I am apparently the last person on the planet to read The Alchemist by Paulo Coelho. A good friend of mine sent it to me as a surprise birthday present, and suggested that I read it tonight…
Have you ever questioned, in the context of your life:
- What it is that you should be doing?
- Have you ever had a dream that you’ve never pursued?
- Have you debated taking that first scary step?
- Have you made life choices that have gone against conventional wisdom on little more than what your saner friends deride as “wishful thinking?”
Yes, yes, and yes? This book is quite possibly the story of your life.
The Alchemist is a fable about a Spanish shepherd boy who chose that humble life to find something more meaningful about life first-hand. In his shepherding duties he meets someone who tells him that he’s poised to fulfill his “Personal Legend”, a personal destiny of fulfillment that everyone possesses, if they have courage and determination to persevere. What follows is an entertaining story about following one’s dreams, being in sync with one’s surroundings, and making the best of the situation in the face of apparent setbacks. I found it an insightful and fascinating read. The closest book in my limited reading repetoire is T.H. White’s The Sword in the Stone; The Alchemist is similar in the themes of discovery through journey, but written in a sparser, yet more lyrical form, sort of like The Princess Bride without the humor.
It would be easy to dismiss The Alchemist as being nothing more than spiritual mumbo-jumbo, a fanciful tale spun from improbable events that fly in the face of our stressful day-to-day modern life. If someone had given me a plot outline of this book, I would have dismissed it without a second thought; my speak-softly-but-carry-a-big-stick, trust-but-verify, survival-starts-at-home side might have even tagged this as a dangerous book filled with delusional ideas, suitable only for small children and simple minds.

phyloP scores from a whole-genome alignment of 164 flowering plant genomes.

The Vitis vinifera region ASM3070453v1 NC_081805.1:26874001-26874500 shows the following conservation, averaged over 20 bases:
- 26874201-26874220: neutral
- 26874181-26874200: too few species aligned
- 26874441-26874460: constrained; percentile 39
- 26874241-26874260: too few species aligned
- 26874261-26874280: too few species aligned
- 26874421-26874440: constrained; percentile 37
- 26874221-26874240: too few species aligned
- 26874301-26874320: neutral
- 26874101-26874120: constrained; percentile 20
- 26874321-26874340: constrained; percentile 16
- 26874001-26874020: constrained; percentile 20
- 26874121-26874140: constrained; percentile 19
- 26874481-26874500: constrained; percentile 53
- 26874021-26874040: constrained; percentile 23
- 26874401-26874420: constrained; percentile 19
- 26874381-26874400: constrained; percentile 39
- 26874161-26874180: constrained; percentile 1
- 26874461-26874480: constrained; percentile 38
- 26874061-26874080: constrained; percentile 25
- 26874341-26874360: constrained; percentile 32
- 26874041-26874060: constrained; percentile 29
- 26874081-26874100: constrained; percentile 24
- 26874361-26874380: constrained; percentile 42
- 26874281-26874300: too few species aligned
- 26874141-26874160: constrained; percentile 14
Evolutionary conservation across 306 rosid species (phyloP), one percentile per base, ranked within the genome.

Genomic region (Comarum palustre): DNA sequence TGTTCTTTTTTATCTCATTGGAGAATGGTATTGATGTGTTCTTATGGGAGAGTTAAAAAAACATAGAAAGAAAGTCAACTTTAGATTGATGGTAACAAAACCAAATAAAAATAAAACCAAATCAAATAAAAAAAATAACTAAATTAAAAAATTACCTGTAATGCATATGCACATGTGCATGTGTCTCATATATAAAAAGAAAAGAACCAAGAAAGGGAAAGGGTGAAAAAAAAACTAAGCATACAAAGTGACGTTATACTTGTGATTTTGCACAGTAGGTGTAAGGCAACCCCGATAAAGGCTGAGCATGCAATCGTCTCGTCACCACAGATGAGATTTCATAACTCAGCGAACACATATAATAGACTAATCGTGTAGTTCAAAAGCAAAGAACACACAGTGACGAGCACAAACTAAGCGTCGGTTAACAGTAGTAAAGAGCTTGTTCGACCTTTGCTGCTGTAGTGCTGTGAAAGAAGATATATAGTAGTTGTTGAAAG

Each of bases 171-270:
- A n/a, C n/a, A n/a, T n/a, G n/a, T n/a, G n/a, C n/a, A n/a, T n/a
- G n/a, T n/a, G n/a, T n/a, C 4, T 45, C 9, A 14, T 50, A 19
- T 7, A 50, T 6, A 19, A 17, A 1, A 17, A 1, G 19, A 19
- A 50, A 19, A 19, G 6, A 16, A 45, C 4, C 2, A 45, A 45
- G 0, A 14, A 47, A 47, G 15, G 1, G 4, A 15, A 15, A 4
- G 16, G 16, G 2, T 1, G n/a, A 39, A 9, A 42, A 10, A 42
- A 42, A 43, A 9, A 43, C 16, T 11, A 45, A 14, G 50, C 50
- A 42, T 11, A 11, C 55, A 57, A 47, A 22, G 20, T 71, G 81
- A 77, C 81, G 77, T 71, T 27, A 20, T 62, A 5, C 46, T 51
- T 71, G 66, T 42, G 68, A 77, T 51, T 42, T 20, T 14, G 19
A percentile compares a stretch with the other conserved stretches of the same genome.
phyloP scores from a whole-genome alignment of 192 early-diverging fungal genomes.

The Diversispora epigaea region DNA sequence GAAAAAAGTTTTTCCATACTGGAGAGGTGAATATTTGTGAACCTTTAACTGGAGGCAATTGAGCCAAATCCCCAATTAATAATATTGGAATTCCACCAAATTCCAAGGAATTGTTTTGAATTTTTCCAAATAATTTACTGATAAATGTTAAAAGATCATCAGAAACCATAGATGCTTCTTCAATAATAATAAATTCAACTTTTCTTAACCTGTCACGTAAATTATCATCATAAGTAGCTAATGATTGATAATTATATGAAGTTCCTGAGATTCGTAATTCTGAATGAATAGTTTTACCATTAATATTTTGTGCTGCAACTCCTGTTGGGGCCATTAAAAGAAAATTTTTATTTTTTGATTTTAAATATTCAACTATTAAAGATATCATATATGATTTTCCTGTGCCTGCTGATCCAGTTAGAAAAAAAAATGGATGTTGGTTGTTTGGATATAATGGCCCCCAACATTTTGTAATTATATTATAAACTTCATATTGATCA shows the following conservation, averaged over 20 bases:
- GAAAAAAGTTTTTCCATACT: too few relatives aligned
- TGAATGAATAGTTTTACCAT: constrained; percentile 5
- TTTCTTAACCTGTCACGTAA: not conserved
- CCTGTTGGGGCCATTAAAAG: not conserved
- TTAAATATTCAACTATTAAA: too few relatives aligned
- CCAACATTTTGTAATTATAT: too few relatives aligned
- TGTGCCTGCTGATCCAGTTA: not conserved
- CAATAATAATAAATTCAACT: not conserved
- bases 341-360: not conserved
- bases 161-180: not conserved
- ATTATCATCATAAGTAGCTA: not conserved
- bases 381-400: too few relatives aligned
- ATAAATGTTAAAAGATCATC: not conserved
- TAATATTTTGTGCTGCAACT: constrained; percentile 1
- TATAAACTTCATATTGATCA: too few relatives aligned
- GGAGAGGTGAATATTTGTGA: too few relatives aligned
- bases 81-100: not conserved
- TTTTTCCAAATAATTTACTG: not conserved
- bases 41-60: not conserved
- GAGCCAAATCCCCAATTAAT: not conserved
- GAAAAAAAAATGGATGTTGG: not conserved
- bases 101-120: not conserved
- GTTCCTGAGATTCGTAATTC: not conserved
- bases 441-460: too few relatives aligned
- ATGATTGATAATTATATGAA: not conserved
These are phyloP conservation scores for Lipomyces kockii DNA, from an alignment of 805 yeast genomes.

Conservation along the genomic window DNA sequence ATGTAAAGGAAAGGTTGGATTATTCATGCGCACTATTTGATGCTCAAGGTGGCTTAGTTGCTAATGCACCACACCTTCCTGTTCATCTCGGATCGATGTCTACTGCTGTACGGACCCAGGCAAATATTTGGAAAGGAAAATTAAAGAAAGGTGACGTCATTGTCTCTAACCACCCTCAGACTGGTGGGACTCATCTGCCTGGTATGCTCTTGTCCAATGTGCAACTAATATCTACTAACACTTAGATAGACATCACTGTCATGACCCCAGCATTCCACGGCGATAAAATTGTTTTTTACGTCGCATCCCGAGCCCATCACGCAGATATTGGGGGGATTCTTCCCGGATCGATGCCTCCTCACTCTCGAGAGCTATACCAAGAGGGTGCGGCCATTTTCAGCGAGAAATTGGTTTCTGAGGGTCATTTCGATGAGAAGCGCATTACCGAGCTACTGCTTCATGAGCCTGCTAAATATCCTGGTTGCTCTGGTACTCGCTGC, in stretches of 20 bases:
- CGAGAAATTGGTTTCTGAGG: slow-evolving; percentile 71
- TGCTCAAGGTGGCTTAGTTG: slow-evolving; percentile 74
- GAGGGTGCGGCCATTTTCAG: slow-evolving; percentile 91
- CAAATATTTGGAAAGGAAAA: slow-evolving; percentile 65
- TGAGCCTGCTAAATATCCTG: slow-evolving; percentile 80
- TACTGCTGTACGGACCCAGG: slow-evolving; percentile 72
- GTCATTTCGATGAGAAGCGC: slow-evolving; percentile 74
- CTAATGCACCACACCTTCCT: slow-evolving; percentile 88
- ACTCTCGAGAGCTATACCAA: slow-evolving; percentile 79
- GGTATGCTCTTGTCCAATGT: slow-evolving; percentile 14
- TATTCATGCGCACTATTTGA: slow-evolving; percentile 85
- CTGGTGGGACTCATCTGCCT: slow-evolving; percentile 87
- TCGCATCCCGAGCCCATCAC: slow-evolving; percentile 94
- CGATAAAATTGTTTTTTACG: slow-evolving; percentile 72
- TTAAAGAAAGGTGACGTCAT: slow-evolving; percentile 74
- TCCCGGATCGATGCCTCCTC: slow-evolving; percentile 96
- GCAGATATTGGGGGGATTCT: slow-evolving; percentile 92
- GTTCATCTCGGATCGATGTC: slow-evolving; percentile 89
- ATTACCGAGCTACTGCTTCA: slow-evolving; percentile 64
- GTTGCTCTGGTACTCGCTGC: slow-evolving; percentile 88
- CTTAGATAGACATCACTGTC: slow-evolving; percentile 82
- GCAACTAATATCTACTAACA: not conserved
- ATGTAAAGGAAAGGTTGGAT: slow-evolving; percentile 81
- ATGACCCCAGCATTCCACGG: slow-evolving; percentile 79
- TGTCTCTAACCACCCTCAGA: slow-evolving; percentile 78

The idea of the Personal Legend is something I deeply and truly believe in, and for years it had laid dormant. A year ago almost to this day, a chance encounter nudged it back to life. I didn’t know I could call it a Personal Legend until today, nor would I have guessed that someone had thought to write about it. There are important truths alluded to in this book, truths I have felt all my life but didn’t know how to express. I therefore assumed that they might not be real beyond the boundaries of my imagination; I am happy to see that I’m not alone.
The Alchemist is not a treasure map to life, which is how some critical reviewers on the Internet insist on judging it; there’s no 10 Steps to Finding Your Dream worksheets to fill out, no money-back guarantee should you not fulfill your dream in 30 days or less. I am considering the book as a sort of treasure mirror instead; hold the book up to your past and your present, squint a little, and you may see something of your future reflected back. You will get back what you can put in.
This is a book for people who still believe in love and magic, that there’s a legend you are meant to fulfill. It’s possible if you know how to listen to your heart, follow the signs, step onto the path before you and live the role. Too many of us falter. If that all sounds silly to you, Tony Robbins might be more your speed, and that guy Tom Clancy is still writing tales of modern heroism set in the comfortingly-abstract world of geopolitical intrigue…
As for me: call me a child and call me simple; I’ll be sleeping with this book tucked under my pillow, to dream.